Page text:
Not that anyone needs my help in getting over to Funky 16 Corners, but Larry Grogan's posted a very nice piece on Wardell Quezergue....has a nice selection of tunes available as well [that Marie Boubarere 45 is very rare]. As is often the case with Larry's posts, I def learned a few things I didn't know before.
Mr. Q worked on Earl King's "Trick Bag"? That's news to me and makes me wonder if the same is true of King's other releases on Imperial. Hard to say for sure as he isn't credited on any of the 45s, including "Trick Bag".
Larry also reminded me that Warren Lee's "Underdog Backstreet" is a Mr. Q production....just so happens that's the very first tune I ever posted on the blog. You can find it here.
I should mention that I sometimes use the terms "producer" and "production" in a modern sense, implying creative control, even though the effort received no such credit. Ya know, it's not like a production credit is always what it appears to be. As far as I'm concerned, the real question is: who was/is responsible for the sound of a particular recording?
When a man such as Mr. Quezergue is credited as arranger you can be assured his creative input was greater than some "producers". Every clip I've seen of him in the studio shows him leading the band, working to make it all sound right, helping musicians with their respective parts. If that's not a huge part of record production, then I don't know what is.
Cos Matassa has said several times that he doesn't know what a "record producer" is. And that's not just an old man being obtuse. He's speaking from his own extensive experience and at the same time sticking a well-honed pin in those who he sees as having garnered undue credit.
Ya see, there was a time when A&R men, arrangers, bandleaders, musicians, and engineers handled the entire recording process. Given that post-production work often amounted to very little and mastering was a physical process left to technicians and their lathes, the concept of a creative "record producer" has little validity when it comes to many 50s/60s RnB, RnR, and Country recordings.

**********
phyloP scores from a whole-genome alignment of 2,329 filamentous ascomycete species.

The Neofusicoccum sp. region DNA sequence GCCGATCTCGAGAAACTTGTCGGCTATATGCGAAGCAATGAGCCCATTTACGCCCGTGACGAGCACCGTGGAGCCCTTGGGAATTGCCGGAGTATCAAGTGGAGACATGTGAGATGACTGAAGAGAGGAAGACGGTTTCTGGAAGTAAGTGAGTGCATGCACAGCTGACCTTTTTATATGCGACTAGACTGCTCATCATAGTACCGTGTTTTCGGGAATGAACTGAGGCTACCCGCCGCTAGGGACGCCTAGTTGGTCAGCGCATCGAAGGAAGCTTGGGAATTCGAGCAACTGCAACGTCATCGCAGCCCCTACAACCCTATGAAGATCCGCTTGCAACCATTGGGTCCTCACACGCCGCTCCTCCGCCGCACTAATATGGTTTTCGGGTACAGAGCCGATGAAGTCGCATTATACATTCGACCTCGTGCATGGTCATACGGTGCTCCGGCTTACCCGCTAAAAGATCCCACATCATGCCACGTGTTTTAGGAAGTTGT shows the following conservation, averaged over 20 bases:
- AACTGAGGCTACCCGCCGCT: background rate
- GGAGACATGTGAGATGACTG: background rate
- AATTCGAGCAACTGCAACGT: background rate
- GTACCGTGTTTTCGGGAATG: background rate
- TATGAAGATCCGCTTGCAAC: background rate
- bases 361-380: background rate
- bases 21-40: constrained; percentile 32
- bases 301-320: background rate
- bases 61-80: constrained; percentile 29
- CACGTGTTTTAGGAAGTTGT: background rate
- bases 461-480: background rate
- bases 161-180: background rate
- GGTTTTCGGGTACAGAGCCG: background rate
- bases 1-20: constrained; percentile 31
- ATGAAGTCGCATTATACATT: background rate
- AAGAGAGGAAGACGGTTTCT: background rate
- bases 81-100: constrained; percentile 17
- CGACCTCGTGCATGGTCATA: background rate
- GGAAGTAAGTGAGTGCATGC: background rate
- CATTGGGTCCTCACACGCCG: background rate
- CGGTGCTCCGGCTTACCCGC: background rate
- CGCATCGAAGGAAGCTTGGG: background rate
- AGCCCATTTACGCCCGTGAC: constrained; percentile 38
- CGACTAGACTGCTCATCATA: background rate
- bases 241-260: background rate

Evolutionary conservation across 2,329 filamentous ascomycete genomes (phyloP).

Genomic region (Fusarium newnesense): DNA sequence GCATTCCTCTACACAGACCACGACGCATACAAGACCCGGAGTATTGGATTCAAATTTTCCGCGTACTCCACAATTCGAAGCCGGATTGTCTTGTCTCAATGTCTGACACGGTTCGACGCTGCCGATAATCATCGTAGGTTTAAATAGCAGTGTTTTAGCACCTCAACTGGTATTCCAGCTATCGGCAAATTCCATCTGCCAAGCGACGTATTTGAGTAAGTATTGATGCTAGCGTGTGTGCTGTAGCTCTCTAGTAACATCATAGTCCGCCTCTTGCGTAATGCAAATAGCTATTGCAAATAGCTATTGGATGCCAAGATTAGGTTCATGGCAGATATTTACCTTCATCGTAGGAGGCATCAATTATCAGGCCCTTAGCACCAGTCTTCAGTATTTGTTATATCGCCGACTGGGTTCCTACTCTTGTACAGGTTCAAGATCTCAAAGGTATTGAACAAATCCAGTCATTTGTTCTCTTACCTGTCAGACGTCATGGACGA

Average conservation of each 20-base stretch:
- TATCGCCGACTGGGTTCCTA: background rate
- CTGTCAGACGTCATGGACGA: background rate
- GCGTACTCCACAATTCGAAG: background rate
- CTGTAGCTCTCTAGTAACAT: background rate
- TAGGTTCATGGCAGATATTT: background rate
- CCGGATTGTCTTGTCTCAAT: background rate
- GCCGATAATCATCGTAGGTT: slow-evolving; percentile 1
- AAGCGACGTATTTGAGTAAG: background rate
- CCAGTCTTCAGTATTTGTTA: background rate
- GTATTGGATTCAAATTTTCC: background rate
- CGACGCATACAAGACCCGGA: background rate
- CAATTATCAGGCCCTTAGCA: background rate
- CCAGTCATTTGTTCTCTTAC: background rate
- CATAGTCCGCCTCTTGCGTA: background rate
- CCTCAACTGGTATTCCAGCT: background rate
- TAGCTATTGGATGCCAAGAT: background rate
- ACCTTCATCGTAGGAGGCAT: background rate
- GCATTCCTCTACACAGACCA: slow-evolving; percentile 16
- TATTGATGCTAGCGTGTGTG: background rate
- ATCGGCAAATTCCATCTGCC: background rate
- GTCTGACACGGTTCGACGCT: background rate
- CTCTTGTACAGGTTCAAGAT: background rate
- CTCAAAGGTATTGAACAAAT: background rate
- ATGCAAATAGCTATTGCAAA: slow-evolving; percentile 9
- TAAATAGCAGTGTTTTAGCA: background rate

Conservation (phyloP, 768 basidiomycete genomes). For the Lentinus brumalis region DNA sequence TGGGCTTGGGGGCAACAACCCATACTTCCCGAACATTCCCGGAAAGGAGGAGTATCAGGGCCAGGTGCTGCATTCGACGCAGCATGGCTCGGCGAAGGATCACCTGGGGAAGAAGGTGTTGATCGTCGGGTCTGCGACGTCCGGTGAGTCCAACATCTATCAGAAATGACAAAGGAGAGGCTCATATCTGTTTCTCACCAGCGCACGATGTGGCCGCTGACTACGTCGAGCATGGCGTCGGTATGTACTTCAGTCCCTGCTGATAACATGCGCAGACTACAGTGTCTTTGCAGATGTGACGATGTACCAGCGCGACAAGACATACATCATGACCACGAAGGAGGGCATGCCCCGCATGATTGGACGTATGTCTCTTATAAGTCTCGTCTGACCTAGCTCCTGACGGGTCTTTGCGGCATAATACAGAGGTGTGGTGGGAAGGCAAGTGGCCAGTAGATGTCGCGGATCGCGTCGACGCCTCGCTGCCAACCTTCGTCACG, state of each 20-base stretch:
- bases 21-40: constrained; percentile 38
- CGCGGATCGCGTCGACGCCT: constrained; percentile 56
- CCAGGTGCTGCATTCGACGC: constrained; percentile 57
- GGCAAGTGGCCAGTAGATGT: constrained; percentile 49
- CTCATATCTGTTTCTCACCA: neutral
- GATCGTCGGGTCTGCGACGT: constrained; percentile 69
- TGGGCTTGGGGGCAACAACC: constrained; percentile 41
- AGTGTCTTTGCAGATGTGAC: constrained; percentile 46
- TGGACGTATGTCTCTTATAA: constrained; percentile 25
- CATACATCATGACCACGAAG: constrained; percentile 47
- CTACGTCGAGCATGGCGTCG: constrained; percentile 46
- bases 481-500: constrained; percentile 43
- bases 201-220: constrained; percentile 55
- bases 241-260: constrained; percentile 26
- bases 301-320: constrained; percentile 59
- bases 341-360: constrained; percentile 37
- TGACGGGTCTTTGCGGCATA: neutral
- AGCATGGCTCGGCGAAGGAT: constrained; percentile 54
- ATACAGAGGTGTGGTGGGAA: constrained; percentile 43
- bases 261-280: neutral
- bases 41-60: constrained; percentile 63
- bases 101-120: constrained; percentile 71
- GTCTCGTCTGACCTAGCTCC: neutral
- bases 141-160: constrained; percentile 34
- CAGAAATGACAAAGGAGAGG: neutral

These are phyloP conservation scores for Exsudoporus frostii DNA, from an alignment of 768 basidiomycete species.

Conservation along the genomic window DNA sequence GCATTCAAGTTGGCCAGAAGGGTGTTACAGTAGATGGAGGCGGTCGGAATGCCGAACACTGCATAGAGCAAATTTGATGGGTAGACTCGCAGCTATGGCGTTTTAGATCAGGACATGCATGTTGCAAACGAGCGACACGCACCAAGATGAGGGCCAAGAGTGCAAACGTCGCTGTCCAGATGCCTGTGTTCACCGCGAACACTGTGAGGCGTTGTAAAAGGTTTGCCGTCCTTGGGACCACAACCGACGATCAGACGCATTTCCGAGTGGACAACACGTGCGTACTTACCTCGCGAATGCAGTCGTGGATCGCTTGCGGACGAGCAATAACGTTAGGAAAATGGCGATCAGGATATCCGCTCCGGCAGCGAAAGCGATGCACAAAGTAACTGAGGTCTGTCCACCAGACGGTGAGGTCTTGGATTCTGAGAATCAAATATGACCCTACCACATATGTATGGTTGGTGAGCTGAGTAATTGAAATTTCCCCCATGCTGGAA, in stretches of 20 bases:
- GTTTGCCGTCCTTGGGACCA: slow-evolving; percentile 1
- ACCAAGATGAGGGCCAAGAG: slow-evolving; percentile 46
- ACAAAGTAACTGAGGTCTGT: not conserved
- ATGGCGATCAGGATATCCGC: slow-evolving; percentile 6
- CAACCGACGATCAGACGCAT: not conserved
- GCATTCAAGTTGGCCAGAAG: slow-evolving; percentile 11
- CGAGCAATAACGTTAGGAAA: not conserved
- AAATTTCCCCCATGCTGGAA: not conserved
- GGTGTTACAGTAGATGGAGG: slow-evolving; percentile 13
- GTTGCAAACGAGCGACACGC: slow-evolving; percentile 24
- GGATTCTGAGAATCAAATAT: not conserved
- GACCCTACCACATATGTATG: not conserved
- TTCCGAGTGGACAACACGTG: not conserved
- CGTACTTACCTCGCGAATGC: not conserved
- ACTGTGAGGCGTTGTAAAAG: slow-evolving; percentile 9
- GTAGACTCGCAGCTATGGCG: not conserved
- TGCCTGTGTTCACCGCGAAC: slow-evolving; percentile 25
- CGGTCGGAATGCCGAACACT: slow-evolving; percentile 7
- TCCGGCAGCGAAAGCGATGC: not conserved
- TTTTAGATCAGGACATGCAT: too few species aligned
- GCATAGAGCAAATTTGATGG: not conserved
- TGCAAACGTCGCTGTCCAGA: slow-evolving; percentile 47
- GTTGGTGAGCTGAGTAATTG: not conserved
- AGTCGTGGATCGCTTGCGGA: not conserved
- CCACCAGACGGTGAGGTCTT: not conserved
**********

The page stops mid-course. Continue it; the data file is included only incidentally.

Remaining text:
Slightly off topic, but I just happened to notice that Josh Alan Friedman has recently added a great piece on Leiber and Stoller to his blog, "Black Cracker Online". In it he taps Leiber and Stoller as the first "record producers". An argument which has some validity, but only if you consider that garnering a "first" in anything is often dependent on one's skin color...a situation I'd think Mr. Friedman, if anyone, might be more sensitive to.
Johnny Otis, Dave Bartholomew, Paul Gayten, Sonny Thompson, et al, weren't "record producers"??? Oh, I forgot, they were only A&R men, composers, arrangers, bandleaders. Ya see, they didn't own record labels [at least not for some time to come].
Here's a fairly recent clip of Mr. Q in the studio. He's basically blind at this point. I'd post it but embedding is disabled.
While I'm at it, here's an incredibly stupid video of a great song by New Orleans' own Lydia Marcelle. Yep, Mr. Quezergue was responsible for this one too. The song title is actually "Everyone Dance" [the morons couldn't even get that right]. Why I don't own a copy of this 45 is a complete mystery to me.
Anyway, here's today's not-often-heard selection. Check the side bar for Warren Lee [yep, it's the same guy], there are several more of his recordings available. I even re-upped the link to "Climb The Ladder" just 'cause I love ya'll.